Cantaloupes are another fruit packed with vitamins and antioxidants for our dogs (and ourselves).
They are a very good source of vitamin A because they contain a great deal of beta-carotene.
In humans they have been linked to lower cataract rate and the vitamin A in the cantaloupe is also said to improve the vision of dogs.
As well as beta-carotene there are good supplies of vitamins B-6 and C, fiber, folate, niacin and potassium.
Generally cantaloupes are not a fruit that might cause allergic reactions to dogs either.
9. Green Beans
Green bean consumption is said to improve blood fat levels and protect against oxygen damage.
They might only appear to be a humble bean, but they contain some powerful, vitamins and nutrients. Including, vitamins A,C and K.
They contain calcium, copper, fiber, folic acid, iron, niacin, manganese, potassium, riboflavin, and thiamin.
Green beans also contain pretty large amounts of beta-carotene.
They help promote bone health because of the vitamin K, calcium, magnesium and phosphorus all essential for strong bones.
10. Blueberries & Strawberries
Blueberries are full of antioxidants, as I’m sure you are aware. They contain vitamins A, C, B1 and B2.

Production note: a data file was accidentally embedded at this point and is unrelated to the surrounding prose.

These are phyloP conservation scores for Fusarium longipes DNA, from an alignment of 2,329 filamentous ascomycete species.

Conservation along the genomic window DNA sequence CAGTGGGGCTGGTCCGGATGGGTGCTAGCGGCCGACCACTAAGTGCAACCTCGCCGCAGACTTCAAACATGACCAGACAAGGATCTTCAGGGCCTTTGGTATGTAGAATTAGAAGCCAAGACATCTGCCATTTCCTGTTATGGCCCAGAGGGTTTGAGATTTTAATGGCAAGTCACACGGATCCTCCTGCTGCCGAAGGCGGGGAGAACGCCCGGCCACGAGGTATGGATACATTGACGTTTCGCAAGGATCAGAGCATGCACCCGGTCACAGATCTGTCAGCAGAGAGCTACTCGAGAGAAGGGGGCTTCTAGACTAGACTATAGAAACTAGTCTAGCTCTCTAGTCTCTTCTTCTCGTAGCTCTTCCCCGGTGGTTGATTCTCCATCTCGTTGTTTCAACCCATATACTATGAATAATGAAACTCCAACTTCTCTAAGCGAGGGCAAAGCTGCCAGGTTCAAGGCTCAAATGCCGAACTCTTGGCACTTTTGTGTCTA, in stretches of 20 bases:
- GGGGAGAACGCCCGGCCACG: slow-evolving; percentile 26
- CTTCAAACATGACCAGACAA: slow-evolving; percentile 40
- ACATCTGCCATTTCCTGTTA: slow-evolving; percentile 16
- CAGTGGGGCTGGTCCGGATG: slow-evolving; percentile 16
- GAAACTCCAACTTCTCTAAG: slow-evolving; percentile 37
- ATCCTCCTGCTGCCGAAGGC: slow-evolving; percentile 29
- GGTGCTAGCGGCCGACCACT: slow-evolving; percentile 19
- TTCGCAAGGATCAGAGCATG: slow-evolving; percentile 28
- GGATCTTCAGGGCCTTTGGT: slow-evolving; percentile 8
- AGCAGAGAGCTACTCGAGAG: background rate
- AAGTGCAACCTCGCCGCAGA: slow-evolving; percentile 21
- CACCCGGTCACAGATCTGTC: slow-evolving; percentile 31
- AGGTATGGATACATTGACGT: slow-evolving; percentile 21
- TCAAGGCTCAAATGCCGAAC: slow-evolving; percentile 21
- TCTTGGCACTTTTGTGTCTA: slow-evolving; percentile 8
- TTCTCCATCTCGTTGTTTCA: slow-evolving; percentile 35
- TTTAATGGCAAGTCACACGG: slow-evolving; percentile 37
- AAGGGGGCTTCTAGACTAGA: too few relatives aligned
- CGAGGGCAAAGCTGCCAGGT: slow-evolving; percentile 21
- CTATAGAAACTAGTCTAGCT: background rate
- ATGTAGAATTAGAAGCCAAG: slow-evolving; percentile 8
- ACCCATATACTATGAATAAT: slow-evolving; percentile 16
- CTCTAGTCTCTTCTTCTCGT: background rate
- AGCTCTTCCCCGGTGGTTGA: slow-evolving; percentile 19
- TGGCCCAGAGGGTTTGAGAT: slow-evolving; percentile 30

It’s also said that they can remove tear stains in dogs. But you will have to try them to see if that works with your dog.
They can be added to food or fed as a snack. In the hot summer months try giving your dog some frozen blueberries as a real cooling and healthy treat.
Strawberries are full of vitamins, minerals and other nutrients.
Potassium and magnesium are found in strawberries as well as folic acid, fiber and omega-3 fats.
They also contain vitamins B1, B6, C and K.
As with all these foods always introduce new foods slowly at first.
It doesn’t do to give them a handful at once, they might need a little time for their body to get used to the new food.
Pumpkin is brilliant for dogs, diarrhea and constipation can be helped with a little pumpkin.
Canned pumpkin seems to be best, not raw. But also not the canned version for pie fillings that contains way too much sugar.
Pumpkin contains fiber and beta-carotene, which the body will convert to Vitamin A.
Quick word of caution here though – vitamin A in large doses can be harmful to dogs, so don’t feed large amounts of pumpkin every day.
About 2 teaspoons for small to medium dogs and 2 tablespoons for medium to large dogs.
If you are not sure about the quantity to give then please have a quick word with your vet.
* The information contained on this site – www.dogsonline.co is not a substitute for professional veterinary advice, all content contained within this website is for information purposes only. If you are in any way concerned about the health or well being of your dog please consult with your vet as soon as possible.